The Defense of Marriage Act is overturned, Proposition 8 is long gone and what’s left are thousands of thank-you notes from all the brides and brides and grooms and grooms who were wed in 2014.
This June, as in years past, millions thronged city streets throughout the United States to celebrate Pride, affirming how far the LGBT community has come.
We should celebrate our victories at home, and at the same time we cannot ignore those living outside of our borders whose lives are in peril. In 2013, Russia banned “homosexual propaganda,” putting LGBT people and their allies in danger. India’s Supreme Court reinstated the nation’s criminalization of homosexuality. Nigeria passed a law that decrees homosexuality a crime punishable by death. This year, Uganda passed a law similar to Nigeria’s. Ethiopia is threatening to do the same.
This worldwide trend has found its way to 10 countries where LGBT people’s lives are at risk and where homosexuality is punishable by death. The list includes Yemen, Iran, Iraq, Mauritania, Nigeria, Qatar, Saudi Arabia, Somalia, Sudan and the United Arab Emirates. Additionally, 70 other countries have on their books criminal laws against sexual activity by LGBT people.
The time has come to march the Pride Parade outside our borders, to demonstrate to the world that LGBT rights are human rights. We’re here, we’re queer — yet our brothers and sisters are still dying, and we must do something to prevent it. As the great Rabbi Abraham Joshua Heschel taught: “Some may be guilty, but all are responsible.”
Thankfully, there is hope. Just a few years ago, in the United States of America, same-gender couples were deprived of equal treatment under the law. Yet today, some members of Congress and our executive branch are vigorously defending LGBT rights internationally. On June 13, Sen. Edward J. Markey (D-Mass.), along with 24 congressional co-sponsors, introduced the International Human Rights Defense Act. This bill directs the Department of State to establish a special envoy in the Bureau of Democracy, Human Rights and Labor with responsibility for foreign policy initiatives to protect the human rights of LGBT people. The need for this position is tied to our own ongoing struggle for equality. In the words of Emma Lazarus, “Until we are all free, we are none of us free.”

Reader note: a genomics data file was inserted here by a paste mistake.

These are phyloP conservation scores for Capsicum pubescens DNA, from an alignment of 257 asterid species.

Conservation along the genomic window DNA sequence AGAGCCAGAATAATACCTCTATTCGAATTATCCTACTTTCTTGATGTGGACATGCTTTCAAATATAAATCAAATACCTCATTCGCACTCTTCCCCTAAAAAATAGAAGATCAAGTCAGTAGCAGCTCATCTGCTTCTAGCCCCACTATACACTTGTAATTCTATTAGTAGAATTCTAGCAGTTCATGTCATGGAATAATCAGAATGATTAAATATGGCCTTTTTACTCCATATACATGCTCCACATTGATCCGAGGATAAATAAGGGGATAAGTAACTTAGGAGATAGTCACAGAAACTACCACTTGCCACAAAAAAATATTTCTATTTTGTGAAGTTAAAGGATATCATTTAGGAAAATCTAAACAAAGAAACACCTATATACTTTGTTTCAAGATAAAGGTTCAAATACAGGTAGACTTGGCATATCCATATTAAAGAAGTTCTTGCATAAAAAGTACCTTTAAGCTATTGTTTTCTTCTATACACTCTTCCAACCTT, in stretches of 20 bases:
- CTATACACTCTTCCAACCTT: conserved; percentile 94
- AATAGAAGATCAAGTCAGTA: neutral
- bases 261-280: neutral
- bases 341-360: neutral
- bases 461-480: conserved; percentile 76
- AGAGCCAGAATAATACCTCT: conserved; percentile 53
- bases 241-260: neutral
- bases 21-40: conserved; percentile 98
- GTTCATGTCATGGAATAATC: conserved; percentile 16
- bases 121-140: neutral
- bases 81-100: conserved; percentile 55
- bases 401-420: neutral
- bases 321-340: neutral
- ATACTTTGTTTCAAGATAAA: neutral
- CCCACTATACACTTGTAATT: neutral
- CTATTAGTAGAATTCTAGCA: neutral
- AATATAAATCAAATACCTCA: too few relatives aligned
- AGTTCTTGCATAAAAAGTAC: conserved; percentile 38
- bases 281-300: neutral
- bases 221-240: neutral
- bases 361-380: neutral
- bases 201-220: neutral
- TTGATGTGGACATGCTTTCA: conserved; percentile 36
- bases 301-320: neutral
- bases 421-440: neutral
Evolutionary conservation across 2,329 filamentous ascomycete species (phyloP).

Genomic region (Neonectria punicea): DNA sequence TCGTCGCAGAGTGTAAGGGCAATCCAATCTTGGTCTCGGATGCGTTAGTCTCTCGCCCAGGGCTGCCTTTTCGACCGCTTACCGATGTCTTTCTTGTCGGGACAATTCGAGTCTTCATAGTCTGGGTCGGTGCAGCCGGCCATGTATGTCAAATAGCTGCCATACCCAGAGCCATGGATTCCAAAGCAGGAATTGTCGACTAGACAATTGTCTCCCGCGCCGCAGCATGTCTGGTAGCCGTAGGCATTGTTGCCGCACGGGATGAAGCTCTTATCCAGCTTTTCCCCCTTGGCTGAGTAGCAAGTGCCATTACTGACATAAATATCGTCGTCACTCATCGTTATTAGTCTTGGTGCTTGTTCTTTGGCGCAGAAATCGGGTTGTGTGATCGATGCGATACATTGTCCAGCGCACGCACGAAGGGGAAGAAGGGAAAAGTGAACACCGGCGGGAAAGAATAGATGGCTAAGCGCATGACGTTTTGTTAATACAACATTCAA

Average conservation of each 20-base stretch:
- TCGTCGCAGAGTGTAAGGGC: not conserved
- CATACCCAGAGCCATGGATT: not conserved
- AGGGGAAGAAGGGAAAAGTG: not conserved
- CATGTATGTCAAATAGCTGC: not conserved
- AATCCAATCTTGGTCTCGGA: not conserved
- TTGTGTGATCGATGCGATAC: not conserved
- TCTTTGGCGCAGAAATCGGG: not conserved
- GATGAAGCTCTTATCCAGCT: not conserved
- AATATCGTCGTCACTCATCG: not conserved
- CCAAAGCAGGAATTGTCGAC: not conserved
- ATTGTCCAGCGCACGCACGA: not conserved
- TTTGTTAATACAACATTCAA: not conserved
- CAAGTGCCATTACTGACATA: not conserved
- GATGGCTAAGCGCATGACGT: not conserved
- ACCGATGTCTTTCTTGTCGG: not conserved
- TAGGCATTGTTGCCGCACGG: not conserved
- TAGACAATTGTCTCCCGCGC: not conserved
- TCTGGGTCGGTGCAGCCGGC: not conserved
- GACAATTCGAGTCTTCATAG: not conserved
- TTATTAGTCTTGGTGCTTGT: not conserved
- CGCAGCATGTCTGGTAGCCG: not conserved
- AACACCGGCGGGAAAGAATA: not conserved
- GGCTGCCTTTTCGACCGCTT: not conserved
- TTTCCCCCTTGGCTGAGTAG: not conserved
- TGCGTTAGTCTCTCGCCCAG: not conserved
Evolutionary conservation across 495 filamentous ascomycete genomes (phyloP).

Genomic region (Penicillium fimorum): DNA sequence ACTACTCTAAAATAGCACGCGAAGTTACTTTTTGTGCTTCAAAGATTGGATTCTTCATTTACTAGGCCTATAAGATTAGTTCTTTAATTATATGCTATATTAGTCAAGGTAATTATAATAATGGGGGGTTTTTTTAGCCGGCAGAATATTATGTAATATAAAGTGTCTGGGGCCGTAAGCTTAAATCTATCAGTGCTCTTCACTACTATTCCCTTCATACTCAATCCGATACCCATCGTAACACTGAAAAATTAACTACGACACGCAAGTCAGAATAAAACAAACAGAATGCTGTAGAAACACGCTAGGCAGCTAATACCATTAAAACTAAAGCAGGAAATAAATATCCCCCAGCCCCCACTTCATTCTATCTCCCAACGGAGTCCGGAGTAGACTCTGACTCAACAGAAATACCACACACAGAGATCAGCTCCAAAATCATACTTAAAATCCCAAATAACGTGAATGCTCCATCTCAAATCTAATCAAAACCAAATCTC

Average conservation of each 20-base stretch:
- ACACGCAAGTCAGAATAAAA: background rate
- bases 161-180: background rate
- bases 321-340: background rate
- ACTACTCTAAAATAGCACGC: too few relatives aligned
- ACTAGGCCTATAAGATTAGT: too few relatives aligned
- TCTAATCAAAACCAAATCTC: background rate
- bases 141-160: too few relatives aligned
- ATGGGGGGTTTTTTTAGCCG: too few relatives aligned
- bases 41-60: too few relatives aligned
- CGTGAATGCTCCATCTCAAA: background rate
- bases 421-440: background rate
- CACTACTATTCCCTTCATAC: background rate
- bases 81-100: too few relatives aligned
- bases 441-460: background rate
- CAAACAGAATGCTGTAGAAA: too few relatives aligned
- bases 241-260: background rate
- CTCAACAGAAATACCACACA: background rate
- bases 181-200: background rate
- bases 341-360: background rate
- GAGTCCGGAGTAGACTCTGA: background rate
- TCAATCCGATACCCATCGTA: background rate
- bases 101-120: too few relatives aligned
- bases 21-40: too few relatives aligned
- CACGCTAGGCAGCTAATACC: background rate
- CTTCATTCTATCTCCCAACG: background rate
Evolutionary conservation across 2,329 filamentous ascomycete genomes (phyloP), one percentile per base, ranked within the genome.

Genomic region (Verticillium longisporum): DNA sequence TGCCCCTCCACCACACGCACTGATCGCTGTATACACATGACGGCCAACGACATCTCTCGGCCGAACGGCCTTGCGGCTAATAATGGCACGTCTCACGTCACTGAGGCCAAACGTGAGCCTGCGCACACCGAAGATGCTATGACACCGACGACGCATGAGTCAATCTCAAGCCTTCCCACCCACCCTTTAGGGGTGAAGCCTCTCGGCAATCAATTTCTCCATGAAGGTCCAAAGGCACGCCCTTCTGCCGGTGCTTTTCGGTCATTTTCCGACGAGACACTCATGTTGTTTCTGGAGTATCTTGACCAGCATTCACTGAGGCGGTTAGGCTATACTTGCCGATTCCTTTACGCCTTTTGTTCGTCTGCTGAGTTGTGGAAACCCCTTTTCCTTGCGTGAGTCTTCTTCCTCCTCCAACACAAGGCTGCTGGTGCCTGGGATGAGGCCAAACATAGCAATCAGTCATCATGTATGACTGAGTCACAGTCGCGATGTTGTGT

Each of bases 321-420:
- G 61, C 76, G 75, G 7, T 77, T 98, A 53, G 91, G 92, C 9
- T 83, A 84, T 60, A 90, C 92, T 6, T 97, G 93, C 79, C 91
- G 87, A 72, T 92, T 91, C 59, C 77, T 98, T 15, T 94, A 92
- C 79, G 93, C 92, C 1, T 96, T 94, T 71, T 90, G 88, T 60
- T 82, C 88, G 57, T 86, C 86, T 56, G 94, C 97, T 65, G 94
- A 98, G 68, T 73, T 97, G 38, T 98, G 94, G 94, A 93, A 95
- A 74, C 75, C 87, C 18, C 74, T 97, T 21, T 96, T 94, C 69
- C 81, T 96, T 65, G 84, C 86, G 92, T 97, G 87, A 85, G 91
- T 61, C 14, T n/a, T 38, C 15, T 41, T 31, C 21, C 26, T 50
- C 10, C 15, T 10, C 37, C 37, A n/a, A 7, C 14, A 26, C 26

The U.S. government is poised to address international LGBT human rights abuses. In previous years, the LGBT community was outside the White House protesting for our rights. This year, we were inside. On June 26, just days after Markey introduced his bill, I had the honor of attending the White House Forum on Global LGBT Human Rights in Washington with Robert Bank, executive vice president of American Jewish World Service. I joined 150 others, including faith leaders, philanthropists, representatives of banks and corporations, activists, journalists, international human rights workers and U.S. governmental agency personnel. We hailed from Guatemala, Russia, Nigeria, Uganda and Jamaica. We shared our stories. The international contingents appealed to the Americans with an urgent need for support.
It is my hope that the White House will heed this call. There is an immediate and critical step that President Barack Obama can take now to ensure that the international LGBT activists who joined us in Washington will leave knowing that the United States will do all it can to stop bigotry and promote the rights of LGBT people around the world. It is within the president’s power to appoint a special envoy for LGBT rights, one of the key goals of the International Human Rights Defense Act. The act may take months if not years to become law, but the president can launch this life-saving initiative today.
That is why I urge you to call and/or write to the White House, joining me in asking the president to appoint a special envoy for LGBT rights. In this way he can make sure that the forum I attended was not merely symbolic, but an inspirational milestone toward cementing his legacy as a champion of the rights of LGBT people worldwide.
I am proud to support this initiative as a rabbi, an American and a lesbian — but ultimately, it is the humanity of all people that hangs in the balance.
Rabbi Sydney Mintz serves Congregation Emanu-El in San Francisco. She is a board member of Bend the Arc: A Jewish Partnership for Justice, and works closely with American Jewish World Service on global justice issues.